Guidelines for the safe consumption of sadness
Mike Donovan | Wednesday, April 26, 2017
If you were to take a tour of my headspace, you’d probably get lost in the vast collection of pop culture references, meticulously organized to describe the effects of hopeless romanticism and sporadic solipsism on my otherwise pleasant life. At the end of the tour, you’d wonder why I would spend so much time thinking about somber music, films and books — thus subjecting myself to a permanent state of mental chaos. You’d eventually reach the conclusion that I am, in fact, one taco short of a combination platter.
And you’d be right. I’ve taken the whole “sad boy” thing a little too far — so far, in fact, that my friends now rank the objective sadness of music and films on a scale of “1 to Mike Donovan.” That said, I stand by my devotion to sad art, and I’d even argue that artistic depictions of sadness, in moderation, are necessary — especially for those who don’t consider themselves to be sad people.
This is because sad art works like vaccine. It packages melancholy themes like failure, heartbreak and death in innocuous packages, which we can then consume risk free. When we consume these small dosages of despair, our emotional mechanisms practice dealing with dark ideas and develop the tools needed to cope wth them. We undergo this emotional development in preparation for the inevitable time when we will actively experience a traumatic event on the scale for something we hear, read or see in art.
Of course, this logic has its drawbacks. “This is how I spend my life up / Singing old songs / What if I waste my life up,” Evan Stephen Halls ponders on the song “Problems” — drawing attention to artistic medicine’s dangerous undertow. Melancholy art attracts us with the promise of risk-free empathy, and thus discourages us from making empathetic connections in the real world where the possibility of risk, as well as the promise of reward, is much greater.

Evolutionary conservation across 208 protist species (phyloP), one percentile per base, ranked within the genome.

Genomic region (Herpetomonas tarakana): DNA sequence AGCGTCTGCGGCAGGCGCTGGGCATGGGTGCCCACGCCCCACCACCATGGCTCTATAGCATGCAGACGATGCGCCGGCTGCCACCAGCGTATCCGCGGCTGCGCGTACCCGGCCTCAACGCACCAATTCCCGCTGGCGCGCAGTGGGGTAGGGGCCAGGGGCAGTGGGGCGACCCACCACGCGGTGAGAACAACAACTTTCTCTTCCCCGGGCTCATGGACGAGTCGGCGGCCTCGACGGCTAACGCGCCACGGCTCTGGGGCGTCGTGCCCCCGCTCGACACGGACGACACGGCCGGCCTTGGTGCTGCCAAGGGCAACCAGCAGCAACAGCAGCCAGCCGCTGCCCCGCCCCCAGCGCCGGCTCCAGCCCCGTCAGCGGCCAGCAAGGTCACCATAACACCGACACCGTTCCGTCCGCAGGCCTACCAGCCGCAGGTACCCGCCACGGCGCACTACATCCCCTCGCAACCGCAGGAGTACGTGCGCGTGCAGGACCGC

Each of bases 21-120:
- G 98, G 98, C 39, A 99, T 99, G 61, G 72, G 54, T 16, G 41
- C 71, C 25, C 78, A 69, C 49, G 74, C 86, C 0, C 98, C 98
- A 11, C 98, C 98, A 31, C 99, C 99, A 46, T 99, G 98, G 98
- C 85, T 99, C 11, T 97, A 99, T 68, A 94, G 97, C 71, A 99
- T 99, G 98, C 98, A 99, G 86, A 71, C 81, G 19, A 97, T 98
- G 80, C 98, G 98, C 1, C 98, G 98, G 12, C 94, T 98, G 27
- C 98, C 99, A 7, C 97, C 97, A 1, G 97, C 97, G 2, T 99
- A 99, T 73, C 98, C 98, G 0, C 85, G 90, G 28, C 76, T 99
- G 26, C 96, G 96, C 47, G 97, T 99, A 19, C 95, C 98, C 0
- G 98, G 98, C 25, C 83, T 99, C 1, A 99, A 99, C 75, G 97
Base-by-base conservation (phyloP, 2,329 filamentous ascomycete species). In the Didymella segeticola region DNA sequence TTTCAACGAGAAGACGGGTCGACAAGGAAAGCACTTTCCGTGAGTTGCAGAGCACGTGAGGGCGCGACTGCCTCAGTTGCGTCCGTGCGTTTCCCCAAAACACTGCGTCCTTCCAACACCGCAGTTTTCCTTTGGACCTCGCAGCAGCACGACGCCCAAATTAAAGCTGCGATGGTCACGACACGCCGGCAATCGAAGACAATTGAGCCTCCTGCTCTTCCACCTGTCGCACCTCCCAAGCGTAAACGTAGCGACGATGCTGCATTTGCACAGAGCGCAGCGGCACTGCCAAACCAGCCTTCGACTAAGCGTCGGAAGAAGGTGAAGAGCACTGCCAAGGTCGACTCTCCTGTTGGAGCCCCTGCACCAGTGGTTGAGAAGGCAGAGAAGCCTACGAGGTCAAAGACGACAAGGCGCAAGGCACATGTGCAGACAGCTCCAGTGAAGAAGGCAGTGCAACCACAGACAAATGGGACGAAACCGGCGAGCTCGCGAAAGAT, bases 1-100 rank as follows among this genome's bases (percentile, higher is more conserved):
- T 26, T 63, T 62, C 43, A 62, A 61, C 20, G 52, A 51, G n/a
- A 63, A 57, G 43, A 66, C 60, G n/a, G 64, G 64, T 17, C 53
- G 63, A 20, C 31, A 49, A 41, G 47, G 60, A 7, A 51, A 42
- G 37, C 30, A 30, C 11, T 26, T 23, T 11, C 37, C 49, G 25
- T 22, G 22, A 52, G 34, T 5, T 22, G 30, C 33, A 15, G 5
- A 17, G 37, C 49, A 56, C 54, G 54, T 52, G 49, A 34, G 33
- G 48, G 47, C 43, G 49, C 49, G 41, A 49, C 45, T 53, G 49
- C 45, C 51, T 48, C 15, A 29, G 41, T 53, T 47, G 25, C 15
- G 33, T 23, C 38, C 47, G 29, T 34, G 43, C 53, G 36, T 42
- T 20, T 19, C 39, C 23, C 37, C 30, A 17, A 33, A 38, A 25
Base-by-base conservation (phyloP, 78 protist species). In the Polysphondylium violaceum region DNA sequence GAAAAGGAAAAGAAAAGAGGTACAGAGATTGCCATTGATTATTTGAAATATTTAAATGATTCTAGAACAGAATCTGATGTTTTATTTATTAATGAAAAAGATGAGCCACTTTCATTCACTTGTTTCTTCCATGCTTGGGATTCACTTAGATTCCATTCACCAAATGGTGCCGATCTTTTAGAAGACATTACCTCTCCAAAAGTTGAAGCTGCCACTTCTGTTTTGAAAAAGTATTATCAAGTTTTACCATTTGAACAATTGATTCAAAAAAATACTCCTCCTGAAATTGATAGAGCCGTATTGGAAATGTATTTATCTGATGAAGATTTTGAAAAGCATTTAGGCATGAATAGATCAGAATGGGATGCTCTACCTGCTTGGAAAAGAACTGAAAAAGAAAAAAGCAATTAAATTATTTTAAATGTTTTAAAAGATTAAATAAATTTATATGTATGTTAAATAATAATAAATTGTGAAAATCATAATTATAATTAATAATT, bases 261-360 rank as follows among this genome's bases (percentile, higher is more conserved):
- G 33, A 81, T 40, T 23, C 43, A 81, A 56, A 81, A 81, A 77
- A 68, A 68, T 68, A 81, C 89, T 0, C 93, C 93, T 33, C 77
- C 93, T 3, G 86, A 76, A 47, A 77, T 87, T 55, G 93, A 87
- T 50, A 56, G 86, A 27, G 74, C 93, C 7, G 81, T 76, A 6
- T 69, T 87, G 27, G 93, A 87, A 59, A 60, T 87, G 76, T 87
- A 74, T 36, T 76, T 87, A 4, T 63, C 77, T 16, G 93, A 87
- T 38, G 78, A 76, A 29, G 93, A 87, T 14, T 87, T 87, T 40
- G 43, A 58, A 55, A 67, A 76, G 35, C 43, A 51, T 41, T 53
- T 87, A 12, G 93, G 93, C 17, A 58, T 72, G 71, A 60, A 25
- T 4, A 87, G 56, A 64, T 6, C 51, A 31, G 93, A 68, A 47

Rob Fleming, Nick Hornby’s protagonist in “High Fidelity,” exposes another problem with medicinal sadness when he questions, “Did I listen to the music because I was miserable? Or was I miserable because I listened to the music?” If we place too much faith in sad art as method of emotional preparation, we will be prone to anticipate all the bad things that might to happen to us. Eventually, the art that begins as a means of emotional preparation turns into a highly pessimistic worldview.
It is important not to read these adverse effects of sad art as a reasons to discount its value, but rather as arguments for moderation. Like any medication, the consumption of sadness requires both a proper dosage and supplementary inputs from across the emotional spectrum. Reality, after all, is an unpredictable and emotionally diverse place. We need an equally diverse collection of mental coping mechanisms to make our way in it.
The views expressed in this column are those of the author and not necessarily those of The Observer.